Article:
Regular readers of this column might recall four years ago I wrote that after the death of the much beloved Philip Kerr from now on my new favorite mystery novels will be Jo Nesbø’s Harry Hole series.
I adore his character Harry Hole. Nesbø just published the latest one, “Killing Moon,” and after waiting all this time for it I was so excited to read it and also a bit nervous because I was concerned it might not be as wonderful as I could have hoped. Well, I’m pleased to say that it is beyond fantastic and is one of the greatest crime novels I have ever read. And I have read thousands.
“Killing Moon” is simply that good. As the story opens Harry is doing what he usually does, attempting to drink himself to death. He’s trying to annihilate his psychic pain. During the period when he was married he was finally happy. Then someone murdered his wife and plunged him back into his emotional black hole.
These books are set in Norway. As “Killing Moon” begins Harry is pouring down the alcohol in a dingy bar. He’s in awful shape, emaciated, drunk, and he has just spent his last cent on another drink. The cent part was a surprise because Harry is burning through his last dollars in Los Angeles, far away from Oslo.
He meets an older woman in the bar. She claims she’s a former movie starlet, now down on her luck. She befriends Harry and not too long after that she tells him she’s in a lot of trouble; she borrowed almost a million dollars to invest in a movie project. The Mexican cartel that fronted her the money wants it back and she doesn’t have it.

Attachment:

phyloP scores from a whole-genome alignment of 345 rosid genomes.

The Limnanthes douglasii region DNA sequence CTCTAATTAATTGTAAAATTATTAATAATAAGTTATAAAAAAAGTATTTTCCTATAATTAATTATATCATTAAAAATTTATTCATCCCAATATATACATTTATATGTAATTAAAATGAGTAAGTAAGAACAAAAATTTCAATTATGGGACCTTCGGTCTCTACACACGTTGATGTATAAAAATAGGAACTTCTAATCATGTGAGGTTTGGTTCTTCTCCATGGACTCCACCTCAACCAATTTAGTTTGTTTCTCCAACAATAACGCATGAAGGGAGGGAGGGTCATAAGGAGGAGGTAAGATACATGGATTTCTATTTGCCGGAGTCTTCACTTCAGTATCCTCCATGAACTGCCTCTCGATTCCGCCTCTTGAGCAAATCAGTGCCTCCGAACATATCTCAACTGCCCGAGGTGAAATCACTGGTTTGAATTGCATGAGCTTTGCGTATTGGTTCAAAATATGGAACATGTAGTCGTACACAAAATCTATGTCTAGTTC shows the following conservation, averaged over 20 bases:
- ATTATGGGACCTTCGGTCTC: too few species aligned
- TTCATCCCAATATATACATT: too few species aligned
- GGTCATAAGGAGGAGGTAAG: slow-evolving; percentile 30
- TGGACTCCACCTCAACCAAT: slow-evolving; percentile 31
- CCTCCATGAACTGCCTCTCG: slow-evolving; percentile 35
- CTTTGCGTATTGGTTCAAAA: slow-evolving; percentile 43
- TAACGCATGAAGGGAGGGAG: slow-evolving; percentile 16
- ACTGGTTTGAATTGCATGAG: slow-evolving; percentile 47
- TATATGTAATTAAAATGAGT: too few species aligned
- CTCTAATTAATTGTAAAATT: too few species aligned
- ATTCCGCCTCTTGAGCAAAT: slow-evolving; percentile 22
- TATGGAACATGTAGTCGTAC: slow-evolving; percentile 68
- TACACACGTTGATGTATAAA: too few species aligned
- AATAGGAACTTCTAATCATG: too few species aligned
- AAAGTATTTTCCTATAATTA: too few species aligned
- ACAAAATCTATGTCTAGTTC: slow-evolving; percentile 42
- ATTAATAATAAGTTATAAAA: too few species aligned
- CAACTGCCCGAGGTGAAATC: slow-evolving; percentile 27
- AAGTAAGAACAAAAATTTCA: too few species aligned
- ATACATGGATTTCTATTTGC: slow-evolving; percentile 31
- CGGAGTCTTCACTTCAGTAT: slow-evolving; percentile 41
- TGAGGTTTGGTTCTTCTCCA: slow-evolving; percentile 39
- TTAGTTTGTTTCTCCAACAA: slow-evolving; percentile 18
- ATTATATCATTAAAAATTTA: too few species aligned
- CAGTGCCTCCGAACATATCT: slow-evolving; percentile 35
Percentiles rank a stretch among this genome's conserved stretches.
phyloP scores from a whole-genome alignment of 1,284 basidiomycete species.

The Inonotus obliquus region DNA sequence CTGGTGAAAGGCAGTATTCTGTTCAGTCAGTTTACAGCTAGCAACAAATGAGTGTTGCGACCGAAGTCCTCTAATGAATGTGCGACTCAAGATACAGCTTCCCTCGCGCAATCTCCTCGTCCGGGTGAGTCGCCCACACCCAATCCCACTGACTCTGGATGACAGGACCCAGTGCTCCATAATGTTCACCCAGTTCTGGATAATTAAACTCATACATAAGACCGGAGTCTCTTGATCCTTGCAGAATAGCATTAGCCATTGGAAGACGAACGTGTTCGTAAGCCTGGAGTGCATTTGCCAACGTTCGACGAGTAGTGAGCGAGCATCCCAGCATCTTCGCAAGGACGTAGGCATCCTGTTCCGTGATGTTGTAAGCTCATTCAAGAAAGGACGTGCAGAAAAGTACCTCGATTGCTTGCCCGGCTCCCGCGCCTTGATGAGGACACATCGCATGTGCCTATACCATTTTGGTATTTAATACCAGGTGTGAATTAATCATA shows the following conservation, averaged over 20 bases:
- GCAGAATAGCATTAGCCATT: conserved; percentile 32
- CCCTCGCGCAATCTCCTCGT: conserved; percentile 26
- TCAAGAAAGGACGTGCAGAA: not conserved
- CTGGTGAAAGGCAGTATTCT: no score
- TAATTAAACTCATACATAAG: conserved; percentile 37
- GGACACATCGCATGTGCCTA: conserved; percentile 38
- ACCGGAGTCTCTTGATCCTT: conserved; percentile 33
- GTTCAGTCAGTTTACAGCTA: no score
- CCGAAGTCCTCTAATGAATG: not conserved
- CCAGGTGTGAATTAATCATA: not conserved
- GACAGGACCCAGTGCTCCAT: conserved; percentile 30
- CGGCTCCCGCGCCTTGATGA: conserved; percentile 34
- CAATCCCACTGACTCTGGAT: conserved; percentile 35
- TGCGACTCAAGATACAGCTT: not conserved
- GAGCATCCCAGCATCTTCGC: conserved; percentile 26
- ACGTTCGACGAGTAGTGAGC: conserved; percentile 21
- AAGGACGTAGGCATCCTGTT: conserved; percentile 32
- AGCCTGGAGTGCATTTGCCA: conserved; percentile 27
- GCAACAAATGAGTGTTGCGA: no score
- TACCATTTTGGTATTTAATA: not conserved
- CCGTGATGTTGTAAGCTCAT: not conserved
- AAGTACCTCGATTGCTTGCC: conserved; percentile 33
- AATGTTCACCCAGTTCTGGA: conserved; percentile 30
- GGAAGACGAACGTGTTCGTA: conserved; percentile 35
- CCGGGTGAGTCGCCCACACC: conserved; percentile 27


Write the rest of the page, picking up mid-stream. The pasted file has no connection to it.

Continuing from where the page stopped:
Harry intercedes and the next thing we know he’s made a deal with the cartel, if he can find a way to get them their cash within a week they won’t kill his friend. They hold her hostage while Harry scrambles to come up with the money somehow. That’s how he ends up back in Norway.
I’m being careful not to give away too much about this story. Harry goes back to Oslo to do what he does so well, solving murder cases. Two young women have been killed in horrifying fashion and Harry’s rich client is a suspect. You are probably wondering, who is this rich client, we thought Harry Hole was a cop?
Harry tries to get that million dollars to save his friend as the clock ticks. The killer in this story is super creepy and really smart. He’s an authority on parasites and that is a huge part of the plot.
Nesbø lets us see things through the killer’s eyes and as we do we understand that he’s utterly demented yet we also realize he was forced to endure horrific abuse and his overwhelming desire for revenge makes him a somewhat sympathetic character, although still a homicidal weirdo.
“Killing Moon” is a magnificent concoction. Nesbø keeps readers thoroughly confused. What a genius.
Vick Mickunas of Yellow Springs interviews authors every Saturday at 7 a.m. and on Sundays at 10:30 a.m. on WYSO-FM (91.3). For more information, visit www.wyso.org/programs/book-nook. Contact him at email@example.com.